Sun. Sep 25th, 2022

Microsoft’s announced support for RSS in Longhorn holds several interesting points for the advertising world. If you’re completely new to RSS, click here to read through our intuitive primer on RSS. Regardless, a brief refresher is probably in order for the rest of us.

Real Simple Syndication (RSS) is a technology that allows website visitors to subscribe to that website’s content. When the Internet was much, much smaller, we mainly found our way around by navigating or browsing to specific sites. With the Internet’s explosion in size we’re learning to utilize search engines more and more (and as search engines have improved enough to actually find what we’re searching for) to sift through the information available.

The next wave of user interaction will be via subscription. We can now identify content on the Internet that is relevant or interesting and subscribe to that content. Using an aggregating software application, we can have the content we want delivered to us instead of having to hunt and search across the web to find it.

So what of Microsoft’s announcement? Well, two key points of which you should be aware:

  1. If Microsoft is throwing RSS support into their operating system, you can plan on seeing more of this technology.
  2. Microsoft is proposing an extension of this technology that would expand its functionality beyond subscriptions to newsy-type information to integrating subscriptions of things like photos, lists, music, videos, and more.

OK, so a few words on point number one. Microsoft’s adoption of RSS at the operating system level means many or all Windows-based software programs in the future can take advantage of this technology. Microsoft gives the example of a screensaver program that automatically retrieves new photos from a family-member’s RSS feed. So, for example, if your sister has a baby, using RSS you can subscribe to get new photos of the baby and have them automatically cycle into your screensaver. Not into baby photos? How about a calendar program (like Outlook) that can be automatically notified when a scheduled-item gets modified or a new item needs added to the calendar. Sports schedules, school schedules, TV schedules, you name it.

Now, to point number two. Well, we actually just discussed it a bit, but let’s cover it a bit more. RSS today is used primarily for subscribing to news content. Instead of frequently visiting a news site to see if there is anything new, RSS facilitates delivery of news directly to you. Microsoft’s extension will encourage uses of RSS like subscribing to a top 10 list for music, photo content like discussed in the previous paragraph, or really any other list or content that someone might want to publish for another’s consumption.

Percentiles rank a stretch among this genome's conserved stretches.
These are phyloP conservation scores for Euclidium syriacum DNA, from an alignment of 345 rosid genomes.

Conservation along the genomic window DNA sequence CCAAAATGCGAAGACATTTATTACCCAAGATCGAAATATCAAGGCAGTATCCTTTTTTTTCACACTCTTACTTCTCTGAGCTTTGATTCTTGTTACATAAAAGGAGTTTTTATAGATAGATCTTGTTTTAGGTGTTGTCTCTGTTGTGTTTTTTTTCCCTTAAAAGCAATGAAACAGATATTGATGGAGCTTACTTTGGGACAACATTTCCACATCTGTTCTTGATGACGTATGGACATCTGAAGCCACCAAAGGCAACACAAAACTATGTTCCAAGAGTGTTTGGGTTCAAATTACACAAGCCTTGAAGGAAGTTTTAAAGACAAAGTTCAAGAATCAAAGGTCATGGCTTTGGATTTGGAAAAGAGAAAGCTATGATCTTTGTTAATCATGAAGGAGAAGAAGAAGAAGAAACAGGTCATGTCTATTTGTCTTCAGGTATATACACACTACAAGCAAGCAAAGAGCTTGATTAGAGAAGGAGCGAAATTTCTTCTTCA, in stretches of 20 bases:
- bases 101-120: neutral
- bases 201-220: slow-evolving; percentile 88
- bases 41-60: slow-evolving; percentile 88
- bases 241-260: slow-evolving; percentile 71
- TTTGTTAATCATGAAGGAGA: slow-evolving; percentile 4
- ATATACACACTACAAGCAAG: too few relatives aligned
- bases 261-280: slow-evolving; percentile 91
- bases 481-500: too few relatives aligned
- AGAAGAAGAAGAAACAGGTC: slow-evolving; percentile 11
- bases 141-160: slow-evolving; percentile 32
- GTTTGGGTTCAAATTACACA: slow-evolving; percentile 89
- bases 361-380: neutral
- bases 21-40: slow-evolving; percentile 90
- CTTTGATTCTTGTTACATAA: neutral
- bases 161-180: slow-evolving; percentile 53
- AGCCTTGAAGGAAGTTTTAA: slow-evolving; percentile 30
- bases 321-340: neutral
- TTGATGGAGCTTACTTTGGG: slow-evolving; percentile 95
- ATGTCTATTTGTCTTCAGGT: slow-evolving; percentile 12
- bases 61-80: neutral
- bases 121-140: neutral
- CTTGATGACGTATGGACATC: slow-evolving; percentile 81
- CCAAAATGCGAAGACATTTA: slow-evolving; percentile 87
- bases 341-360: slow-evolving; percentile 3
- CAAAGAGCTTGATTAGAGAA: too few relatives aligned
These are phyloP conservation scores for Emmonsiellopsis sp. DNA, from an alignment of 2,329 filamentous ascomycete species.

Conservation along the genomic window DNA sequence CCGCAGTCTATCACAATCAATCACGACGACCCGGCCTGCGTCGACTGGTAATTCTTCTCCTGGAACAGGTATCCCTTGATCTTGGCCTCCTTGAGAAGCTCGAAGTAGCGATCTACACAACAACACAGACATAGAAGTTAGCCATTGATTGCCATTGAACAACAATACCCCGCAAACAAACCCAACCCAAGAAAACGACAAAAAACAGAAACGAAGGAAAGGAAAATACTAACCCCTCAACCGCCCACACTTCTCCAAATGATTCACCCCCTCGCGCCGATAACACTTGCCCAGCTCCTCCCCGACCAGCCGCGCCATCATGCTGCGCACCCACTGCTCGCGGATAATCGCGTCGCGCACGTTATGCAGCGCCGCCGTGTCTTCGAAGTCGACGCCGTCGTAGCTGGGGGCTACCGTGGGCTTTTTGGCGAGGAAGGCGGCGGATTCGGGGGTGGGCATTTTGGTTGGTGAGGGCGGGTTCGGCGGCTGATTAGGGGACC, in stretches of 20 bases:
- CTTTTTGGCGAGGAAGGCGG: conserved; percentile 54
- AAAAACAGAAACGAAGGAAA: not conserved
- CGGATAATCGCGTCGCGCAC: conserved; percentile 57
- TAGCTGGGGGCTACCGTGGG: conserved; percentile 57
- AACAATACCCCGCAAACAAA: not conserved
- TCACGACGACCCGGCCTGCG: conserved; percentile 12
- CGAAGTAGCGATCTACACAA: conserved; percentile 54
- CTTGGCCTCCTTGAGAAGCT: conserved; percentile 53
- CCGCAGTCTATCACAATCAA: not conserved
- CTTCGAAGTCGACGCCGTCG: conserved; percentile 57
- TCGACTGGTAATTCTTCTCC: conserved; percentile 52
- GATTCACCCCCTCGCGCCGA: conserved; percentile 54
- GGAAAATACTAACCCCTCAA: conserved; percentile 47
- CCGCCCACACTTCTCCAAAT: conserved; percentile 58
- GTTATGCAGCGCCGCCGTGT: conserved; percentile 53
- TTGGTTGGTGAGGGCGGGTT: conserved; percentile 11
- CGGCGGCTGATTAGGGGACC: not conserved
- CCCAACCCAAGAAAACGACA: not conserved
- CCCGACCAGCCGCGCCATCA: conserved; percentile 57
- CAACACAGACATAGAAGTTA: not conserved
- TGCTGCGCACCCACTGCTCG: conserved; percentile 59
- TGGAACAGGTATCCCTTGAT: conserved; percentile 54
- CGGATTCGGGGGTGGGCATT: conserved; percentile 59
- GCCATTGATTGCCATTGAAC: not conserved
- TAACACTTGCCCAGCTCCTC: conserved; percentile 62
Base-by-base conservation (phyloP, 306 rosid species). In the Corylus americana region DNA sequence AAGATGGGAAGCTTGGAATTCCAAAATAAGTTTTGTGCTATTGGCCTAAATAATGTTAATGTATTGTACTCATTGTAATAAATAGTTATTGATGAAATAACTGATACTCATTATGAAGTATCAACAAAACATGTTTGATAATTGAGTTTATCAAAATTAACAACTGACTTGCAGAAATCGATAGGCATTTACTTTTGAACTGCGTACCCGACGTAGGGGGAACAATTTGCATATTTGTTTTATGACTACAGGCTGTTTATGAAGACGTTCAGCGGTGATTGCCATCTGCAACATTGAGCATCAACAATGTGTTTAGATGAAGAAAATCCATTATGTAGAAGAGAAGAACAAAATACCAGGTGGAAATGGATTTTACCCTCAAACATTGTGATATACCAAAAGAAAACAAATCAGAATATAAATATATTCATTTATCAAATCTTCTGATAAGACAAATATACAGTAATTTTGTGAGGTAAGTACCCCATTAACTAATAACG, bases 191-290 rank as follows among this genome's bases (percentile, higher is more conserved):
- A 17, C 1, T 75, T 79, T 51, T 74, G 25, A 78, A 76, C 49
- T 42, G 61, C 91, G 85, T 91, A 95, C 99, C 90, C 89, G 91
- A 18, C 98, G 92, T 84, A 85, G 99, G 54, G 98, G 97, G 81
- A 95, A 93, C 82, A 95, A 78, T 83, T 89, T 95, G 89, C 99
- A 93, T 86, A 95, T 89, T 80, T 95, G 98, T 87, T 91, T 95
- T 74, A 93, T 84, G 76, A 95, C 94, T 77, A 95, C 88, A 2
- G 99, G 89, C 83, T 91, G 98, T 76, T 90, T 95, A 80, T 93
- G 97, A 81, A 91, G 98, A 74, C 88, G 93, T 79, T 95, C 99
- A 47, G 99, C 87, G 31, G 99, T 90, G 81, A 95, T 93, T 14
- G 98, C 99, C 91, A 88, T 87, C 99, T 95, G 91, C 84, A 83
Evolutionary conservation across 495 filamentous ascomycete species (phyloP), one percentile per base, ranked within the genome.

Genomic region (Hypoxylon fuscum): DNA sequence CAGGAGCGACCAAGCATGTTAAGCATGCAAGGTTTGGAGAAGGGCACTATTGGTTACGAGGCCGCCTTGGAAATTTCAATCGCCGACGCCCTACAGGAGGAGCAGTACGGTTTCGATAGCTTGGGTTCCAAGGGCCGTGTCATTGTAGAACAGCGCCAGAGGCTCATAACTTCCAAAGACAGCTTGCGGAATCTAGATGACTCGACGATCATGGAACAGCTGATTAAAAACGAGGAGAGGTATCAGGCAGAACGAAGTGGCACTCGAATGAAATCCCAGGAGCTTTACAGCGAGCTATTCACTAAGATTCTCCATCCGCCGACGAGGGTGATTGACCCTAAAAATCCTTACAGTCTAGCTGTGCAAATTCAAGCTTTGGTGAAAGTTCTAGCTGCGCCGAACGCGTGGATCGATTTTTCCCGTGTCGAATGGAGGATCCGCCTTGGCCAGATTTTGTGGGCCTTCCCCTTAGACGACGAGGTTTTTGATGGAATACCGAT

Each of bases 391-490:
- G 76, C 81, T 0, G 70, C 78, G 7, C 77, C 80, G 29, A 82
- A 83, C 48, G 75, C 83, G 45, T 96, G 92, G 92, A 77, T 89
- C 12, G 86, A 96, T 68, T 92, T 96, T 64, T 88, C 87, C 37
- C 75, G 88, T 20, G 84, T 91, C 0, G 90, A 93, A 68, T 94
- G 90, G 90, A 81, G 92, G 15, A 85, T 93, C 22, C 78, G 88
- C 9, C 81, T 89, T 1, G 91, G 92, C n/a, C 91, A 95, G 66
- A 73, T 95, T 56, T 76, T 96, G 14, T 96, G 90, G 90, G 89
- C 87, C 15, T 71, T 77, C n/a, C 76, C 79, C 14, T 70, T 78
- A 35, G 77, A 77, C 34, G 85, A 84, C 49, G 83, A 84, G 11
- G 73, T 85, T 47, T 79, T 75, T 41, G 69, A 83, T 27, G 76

The applications in advertising are numerous.

First, advertising in RSS feeds is beginning to take hold. Since visitors to a news site might not have to actually return to the site to get news, its content providers can now include ads in the RSS feeds they provide to subscribers. Google is already making their AdSense program work with RSS feeds. Some initial reports suggest that advertising in RSS feeds is more productive than email advertising. One study found that CPM through RSS was 1/3 that of email.

Second, clients will increasingly expect their agencies or designers to understand RSS and empower them to offer RSS subscriptions of their website content (articles, press releases, product specials, etc.). Savvy agencies can be ahead of the curve and gain a strategic advantage over other, slower agencies by teaching clients about RSS and identifying clients who can benefit from content subscription.

Finally, with some creativity, a forward-thinking agency can implement RSS to their own benefit. An RSS newsletter to which clients can subscribe and receive information, tips, and information whenever the agency chooses to publish can help strengthen the client relationship and reinforce the perception that the agency is cutting-edge and concerned about the client.

By admin

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